In 1911, when the newspaper launched a campaign to raise $100,000 for the Connecticut College Foundation, the building took center stage. A huge clock face, two stories high, was placed on the facade to track the progress of the campaign. In the days before the radio, crowds gathered outside at championship boxing matches to hear Associated Press updates relayed by megaphone from the third-floor newsroom.
Just seven years after moving in, the newspaper outgrew the space, which included an office rented by a dentist. The press, which printed a maximum of 16 pages, was no longer sufficient, so the company purchased a larger press to double the paper size. A new press room was the first of many expansions, a 60ft by 40ft wing facing Bradley Street, one block behind.
With the addition, on the site of a tailor’s shop, a model began. As The Day grew, its building gradually absorbed the surrounding neighborhood.
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As smoke filled the first-floor business office on December 14, 1921, Bodenwein’s fear of a fire seemed to come true. But the flames were nearby and staff evacuated as firefighters put out the blaze. Bodenwein turned the close call into an opportunity and purchased the damaged building. Other purchases followed, including the BP Learned Mission house on Bradley Street, then renamed North Bank Street.
In 1927 Bodenwein decided to turn its holdings into two major expansions. First, a seven-bay traffic garage at the mission site. Then a team demolished the building where the fire had started.
This set the stage for a complex construction project: a second four-storey Day building was built next to the first, and then the two were designed into a single structure.
Architect Edward L. Scholfield designed a new facade with input from Bodenwein. Made of buff brick and limestone, it faced the two buildings and subtly followed the curve of Main Street. Above the first-floor windows, gothic letters spelled out “The New London Day”.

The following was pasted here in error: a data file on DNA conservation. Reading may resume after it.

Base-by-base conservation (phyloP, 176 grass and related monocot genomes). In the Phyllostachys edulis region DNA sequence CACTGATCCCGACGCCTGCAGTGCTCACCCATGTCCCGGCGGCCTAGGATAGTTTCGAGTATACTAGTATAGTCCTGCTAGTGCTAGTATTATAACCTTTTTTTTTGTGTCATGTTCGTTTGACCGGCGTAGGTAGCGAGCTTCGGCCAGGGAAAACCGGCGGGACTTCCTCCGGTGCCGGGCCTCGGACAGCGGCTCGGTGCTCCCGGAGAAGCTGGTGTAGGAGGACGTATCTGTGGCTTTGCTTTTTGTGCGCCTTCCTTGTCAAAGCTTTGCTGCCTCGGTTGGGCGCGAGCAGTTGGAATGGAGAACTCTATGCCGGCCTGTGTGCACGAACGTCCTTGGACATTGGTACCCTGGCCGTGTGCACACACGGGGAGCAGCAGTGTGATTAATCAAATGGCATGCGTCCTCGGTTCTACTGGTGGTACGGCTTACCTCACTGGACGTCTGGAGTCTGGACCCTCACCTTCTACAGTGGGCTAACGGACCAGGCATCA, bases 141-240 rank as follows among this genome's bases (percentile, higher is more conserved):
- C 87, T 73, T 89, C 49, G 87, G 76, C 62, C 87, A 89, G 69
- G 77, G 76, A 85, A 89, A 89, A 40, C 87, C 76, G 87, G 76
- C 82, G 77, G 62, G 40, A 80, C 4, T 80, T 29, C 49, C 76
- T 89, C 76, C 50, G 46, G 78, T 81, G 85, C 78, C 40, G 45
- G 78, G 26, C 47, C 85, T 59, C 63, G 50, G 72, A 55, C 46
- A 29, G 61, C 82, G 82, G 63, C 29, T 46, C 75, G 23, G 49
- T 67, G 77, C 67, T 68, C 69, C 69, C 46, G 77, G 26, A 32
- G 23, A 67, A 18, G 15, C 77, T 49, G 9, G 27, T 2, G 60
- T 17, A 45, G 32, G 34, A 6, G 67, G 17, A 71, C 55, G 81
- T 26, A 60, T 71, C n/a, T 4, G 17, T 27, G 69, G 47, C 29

On May 6, 1929, The Day welcomed 1,000 visitors to the marble-lined lobby when the building opened. Linotype operators inscribed people’s names in keepsake-like slugs, Bodenwein greeted everyone in his wood-panelled second-floor office, and the press churned out copies of an eight-page “New Home” section.
“It seems,” Bodenwein reflected, “as if … we had provided space and facilities for all the growth (and) expansion likely to occur over the next quarter century.” His prediction was correct.
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When Elizabeth Bodenwein Miles sank a golden shovel into the ground of North Bank Street on February 27, 1960, it had been 31 years since the last expansion, just slightly longer than her late father had expected.
“I wish he could be here now to see the beginning of a new construction that he hoped would one day be necessitated by the growth of this region and this newspaper,” said Barnard L. Colby, who will soon be appointed editor, at the inauguration of the works.
Since 1929, The Day’s circulation and staff had doubled. The planned two-story annex, which replaced H. Marcus & Co. and a few other businesses, created space for a new press, a larger typesetting room, and improved circulation facilities. The former composition room on the fourth floor has become a modern newsroom.